Marketing Strategy

Entry Point to Princeton University

Durell’s Staff

Chip Durell’s Bio

Office in Historic Homes

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These stories by Barbara Fox was published in U.S. 1 Newspaper on

December 9, 1998. All rights reserved.

Chip Durell: Builder and Shaker

by Barbara Fox

A hard hat labeled "Durell" sits on the center

hall table next to the vase of fresh flowers and the framed print

of Edward Hicks’ "Peaceable Kingdom" painting. On the wall

of the graceful staircase are giant framed photos of a Gothic-style

dormitory at Princeton University and various Philadelphia hospitals.

In a room to one side of the hall, behind French doors, a

subcontractor

is tough-talking the estimator, trying to renegotiate terms: In spite

of his pugnacity he is having minimal success. From the back of the

building, from the CEO’s office, the big booming voice of Edward

Clifford

Durell III fills the building.

Durell has just moved his office from one historic building, Beatty

House, and has taken temporary space at 230 Nassau Street in the

former

Gloria Nilson house while he looks for another historic building to

complement his antiques.

The new spot, preferably, will be outside of Princeton Borough.

"Parking!

Zoning! Lights! No lights!" he can be heard exclaiming on the

telephone, in protest against the borough’s notorious restrictions.

"Chip" Durell comes from an impressive heritage — five

generations of Philadelphia master builders — and, at age 50,

is warming up for his busiest year ever. His signs seem to be

everywhere.

Durell Builders/Construction Managers is building the Miele Appliance

headquarters, designed by Michael Graves, on Route 1 North, and it

is supervising the renovations of Princeton Borough Hall. The firm

is rehabbing one building at Lawrenceville School and getting ready

to build another. It is renovating two buildings at Princeton

University

and doing preconstruction on a third.

Though Durell anticipates going from $25 million in 1998 to $40

million

in 1999, in 1993 he dipped deeply into the red. He did not file

bankruptcy,

but he dissolved the family firm (founded in 1891 by his grandfather)

and reorganized under a new name. Relentlessly confident at this

crucial

time, he is sticking to his game plan: Promote and protect your

reputation

and take setbacks in stride.

Is his attitude confidence? Or arrogance? That is in the eye of the

beholder.

Says an admirer: "Chip is very impatient. He believes in

doing

things and getting them done — and that’s exactly what you want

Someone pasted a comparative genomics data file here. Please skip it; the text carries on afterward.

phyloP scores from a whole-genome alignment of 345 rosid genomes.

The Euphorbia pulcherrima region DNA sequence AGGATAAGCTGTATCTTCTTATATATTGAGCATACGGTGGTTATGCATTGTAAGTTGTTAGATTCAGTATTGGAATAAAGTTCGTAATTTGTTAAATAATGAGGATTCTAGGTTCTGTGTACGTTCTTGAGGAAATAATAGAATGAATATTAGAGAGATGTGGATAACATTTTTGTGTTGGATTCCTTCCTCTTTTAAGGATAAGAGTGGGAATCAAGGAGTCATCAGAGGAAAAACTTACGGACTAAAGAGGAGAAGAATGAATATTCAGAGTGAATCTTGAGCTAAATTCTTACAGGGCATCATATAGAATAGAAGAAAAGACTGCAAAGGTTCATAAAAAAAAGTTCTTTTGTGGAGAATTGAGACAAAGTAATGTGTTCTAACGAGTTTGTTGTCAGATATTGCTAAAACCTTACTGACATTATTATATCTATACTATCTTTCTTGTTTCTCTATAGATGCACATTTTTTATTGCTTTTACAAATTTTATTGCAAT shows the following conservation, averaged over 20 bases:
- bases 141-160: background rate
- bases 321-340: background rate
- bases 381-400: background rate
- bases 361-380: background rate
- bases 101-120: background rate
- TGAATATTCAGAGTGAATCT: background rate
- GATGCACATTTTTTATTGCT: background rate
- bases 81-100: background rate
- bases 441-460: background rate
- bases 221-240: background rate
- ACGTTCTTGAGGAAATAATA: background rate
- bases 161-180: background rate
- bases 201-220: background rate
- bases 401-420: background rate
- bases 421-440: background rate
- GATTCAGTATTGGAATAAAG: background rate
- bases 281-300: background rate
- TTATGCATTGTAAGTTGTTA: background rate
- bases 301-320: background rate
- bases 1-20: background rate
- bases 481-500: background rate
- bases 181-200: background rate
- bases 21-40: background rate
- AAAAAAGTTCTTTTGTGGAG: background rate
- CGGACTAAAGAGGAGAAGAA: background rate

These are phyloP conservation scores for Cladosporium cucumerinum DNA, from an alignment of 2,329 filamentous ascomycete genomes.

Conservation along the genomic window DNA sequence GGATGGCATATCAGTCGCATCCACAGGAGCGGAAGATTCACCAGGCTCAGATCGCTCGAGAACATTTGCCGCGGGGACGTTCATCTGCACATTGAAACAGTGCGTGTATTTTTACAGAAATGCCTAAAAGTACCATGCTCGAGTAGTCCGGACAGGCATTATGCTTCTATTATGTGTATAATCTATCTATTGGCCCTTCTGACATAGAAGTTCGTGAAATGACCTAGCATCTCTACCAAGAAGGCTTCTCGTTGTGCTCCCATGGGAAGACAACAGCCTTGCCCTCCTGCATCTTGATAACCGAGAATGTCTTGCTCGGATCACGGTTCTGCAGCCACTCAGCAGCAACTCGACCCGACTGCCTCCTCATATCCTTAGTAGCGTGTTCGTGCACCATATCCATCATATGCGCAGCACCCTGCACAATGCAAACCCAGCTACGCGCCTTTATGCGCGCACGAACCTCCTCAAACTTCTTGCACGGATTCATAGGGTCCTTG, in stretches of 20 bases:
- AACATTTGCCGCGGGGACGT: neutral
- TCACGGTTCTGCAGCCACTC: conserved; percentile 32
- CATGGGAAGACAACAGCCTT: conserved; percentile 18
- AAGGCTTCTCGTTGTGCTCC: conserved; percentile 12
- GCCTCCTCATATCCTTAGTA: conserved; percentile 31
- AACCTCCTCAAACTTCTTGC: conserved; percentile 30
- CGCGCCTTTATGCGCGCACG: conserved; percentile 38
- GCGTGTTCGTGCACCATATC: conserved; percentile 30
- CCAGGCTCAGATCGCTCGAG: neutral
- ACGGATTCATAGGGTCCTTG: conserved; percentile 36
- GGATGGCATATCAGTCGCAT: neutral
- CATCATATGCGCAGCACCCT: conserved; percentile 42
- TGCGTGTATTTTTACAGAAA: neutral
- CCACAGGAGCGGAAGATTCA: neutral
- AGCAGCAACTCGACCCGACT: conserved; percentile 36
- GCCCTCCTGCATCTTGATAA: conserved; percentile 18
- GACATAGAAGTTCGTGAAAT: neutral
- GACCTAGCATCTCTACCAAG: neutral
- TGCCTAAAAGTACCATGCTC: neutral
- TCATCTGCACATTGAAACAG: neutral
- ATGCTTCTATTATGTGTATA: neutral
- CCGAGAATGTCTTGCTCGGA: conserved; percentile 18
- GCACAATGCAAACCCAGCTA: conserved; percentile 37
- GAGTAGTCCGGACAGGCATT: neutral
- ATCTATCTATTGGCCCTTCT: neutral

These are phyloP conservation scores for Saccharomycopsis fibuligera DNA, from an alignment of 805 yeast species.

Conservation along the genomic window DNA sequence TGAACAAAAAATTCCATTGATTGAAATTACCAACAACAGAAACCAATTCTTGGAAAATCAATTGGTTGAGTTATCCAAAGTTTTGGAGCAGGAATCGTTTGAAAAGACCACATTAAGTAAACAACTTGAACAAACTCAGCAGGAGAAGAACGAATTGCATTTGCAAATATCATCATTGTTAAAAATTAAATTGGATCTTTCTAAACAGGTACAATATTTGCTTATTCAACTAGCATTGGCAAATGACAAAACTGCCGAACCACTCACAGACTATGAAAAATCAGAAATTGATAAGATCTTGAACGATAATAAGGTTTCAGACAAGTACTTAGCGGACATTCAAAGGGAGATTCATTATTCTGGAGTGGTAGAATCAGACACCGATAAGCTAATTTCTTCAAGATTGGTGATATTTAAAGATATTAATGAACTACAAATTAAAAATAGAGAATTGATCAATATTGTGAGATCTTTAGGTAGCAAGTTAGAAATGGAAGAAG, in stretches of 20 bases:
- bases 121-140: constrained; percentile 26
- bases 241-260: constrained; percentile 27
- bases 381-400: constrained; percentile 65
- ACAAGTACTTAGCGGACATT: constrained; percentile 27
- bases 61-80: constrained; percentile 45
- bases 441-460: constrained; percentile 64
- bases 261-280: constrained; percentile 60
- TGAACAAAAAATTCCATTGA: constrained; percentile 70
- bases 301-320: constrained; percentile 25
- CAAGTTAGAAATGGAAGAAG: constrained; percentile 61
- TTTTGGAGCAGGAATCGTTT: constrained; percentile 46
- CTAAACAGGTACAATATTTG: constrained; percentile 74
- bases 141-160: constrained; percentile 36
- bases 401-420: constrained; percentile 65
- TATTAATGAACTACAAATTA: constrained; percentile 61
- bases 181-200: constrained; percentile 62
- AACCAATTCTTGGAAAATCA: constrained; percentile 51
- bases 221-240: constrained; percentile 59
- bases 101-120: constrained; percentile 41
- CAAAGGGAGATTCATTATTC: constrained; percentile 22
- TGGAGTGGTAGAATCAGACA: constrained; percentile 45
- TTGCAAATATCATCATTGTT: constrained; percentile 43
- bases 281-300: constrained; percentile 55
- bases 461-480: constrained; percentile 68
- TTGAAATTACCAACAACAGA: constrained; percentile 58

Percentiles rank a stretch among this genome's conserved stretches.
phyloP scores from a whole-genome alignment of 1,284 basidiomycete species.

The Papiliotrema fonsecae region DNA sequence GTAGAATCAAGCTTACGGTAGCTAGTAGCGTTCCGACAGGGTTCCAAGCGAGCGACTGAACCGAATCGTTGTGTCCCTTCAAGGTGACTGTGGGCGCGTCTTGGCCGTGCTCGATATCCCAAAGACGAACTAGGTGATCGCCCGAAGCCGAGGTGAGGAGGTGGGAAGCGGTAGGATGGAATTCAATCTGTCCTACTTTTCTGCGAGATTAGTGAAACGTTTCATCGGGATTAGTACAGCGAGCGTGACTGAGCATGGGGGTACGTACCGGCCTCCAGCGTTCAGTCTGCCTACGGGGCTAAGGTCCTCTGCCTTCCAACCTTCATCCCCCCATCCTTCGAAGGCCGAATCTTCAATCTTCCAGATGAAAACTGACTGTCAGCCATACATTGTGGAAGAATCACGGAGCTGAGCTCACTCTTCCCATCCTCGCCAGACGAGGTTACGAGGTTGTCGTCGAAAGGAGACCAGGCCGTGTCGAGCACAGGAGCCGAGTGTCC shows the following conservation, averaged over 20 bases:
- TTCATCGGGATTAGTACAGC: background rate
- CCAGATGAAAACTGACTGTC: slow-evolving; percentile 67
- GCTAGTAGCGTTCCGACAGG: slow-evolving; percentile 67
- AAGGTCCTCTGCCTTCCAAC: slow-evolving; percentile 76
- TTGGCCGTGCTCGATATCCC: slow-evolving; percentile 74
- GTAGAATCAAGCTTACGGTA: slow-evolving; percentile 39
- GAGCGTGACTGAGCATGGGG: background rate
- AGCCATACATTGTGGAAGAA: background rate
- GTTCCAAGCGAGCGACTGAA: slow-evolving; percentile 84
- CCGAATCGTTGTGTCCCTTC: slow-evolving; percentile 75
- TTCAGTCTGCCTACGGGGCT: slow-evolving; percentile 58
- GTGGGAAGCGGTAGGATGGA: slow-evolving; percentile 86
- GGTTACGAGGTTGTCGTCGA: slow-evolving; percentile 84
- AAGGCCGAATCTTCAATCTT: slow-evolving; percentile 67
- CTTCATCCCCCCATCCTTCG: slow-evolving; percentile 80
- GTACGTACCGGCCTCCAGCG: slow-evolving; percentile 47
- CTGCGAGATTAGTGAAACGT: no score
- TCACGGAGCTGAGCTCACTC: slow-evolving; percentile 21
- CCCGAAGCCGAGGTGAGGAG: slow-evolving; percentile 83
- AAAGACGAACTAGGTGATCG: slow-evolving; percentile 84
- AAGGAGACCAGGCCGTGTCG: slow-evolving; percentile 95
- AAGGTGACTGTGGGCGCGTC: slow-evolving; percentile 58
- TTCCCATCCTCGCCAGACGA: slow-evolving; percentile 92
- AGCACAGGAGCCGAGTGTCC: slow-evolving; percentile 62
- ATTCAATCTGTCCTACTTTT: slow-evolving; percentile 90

in a builder. He’s a man of action."

Says a detractor, "If a self promoter is someone who toots his

own horn, Chip Durell would be the whole brass band."

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Marketing Strategy

Marketing platitudes do flow easily from Durell, a natty dresser who

drives a silver Jaguar. He almost always has his game face on. Often

he sounds like a coach giving the pre-game peptalk. "We’re

different.

We’re very different," says Durell, citing the tag line of his

brochure: "We make the difference." But for him to score one

of the coveted "preferred contractor" slots at Princeton

University

required more than just talk.

"We’re real good, fast track, on budget. We service them,"

says Durell, and most people agree with that analysis. Princeton

University

chooses its construction managers based on interviews rather than

by taking bids on finished drawings. Settling on a maximum guaranteed

price results in better pricing and fewer surprises, says Eugene

McPartland,

Princeton University’s vice president for facilities. The university

does reward contractors who unfailingly meet deadlines. When you need

the dorm to be ready in September, punctuality is at least as

important

as cost.

Much of Durell’s recent work has been in Palmer Square: the Lindt

rehab of the Nassau Inn’s Greenhouse restaurant, Mediterra, various

estimates on development plans for the Nassau Inn. Historical projects

that he likes to refer to include renovations on the Edgar Allen Poe

house in Philadelphia and shuttering the windows at Morven. At

Princeton

University he did a massive two-stage renovation of Forbes College

and rehabbed Guyot Hall. At Princeton Theological Seminary he

renovated

the McKay campus center dining hall in the space of two summers. He

also did the skating rink at Princeton Day School.

Durell’s current construction projects include work for Federated

Department Stores (a Macy’s in the Lehigh Valley, a mall in

Montgomeryville,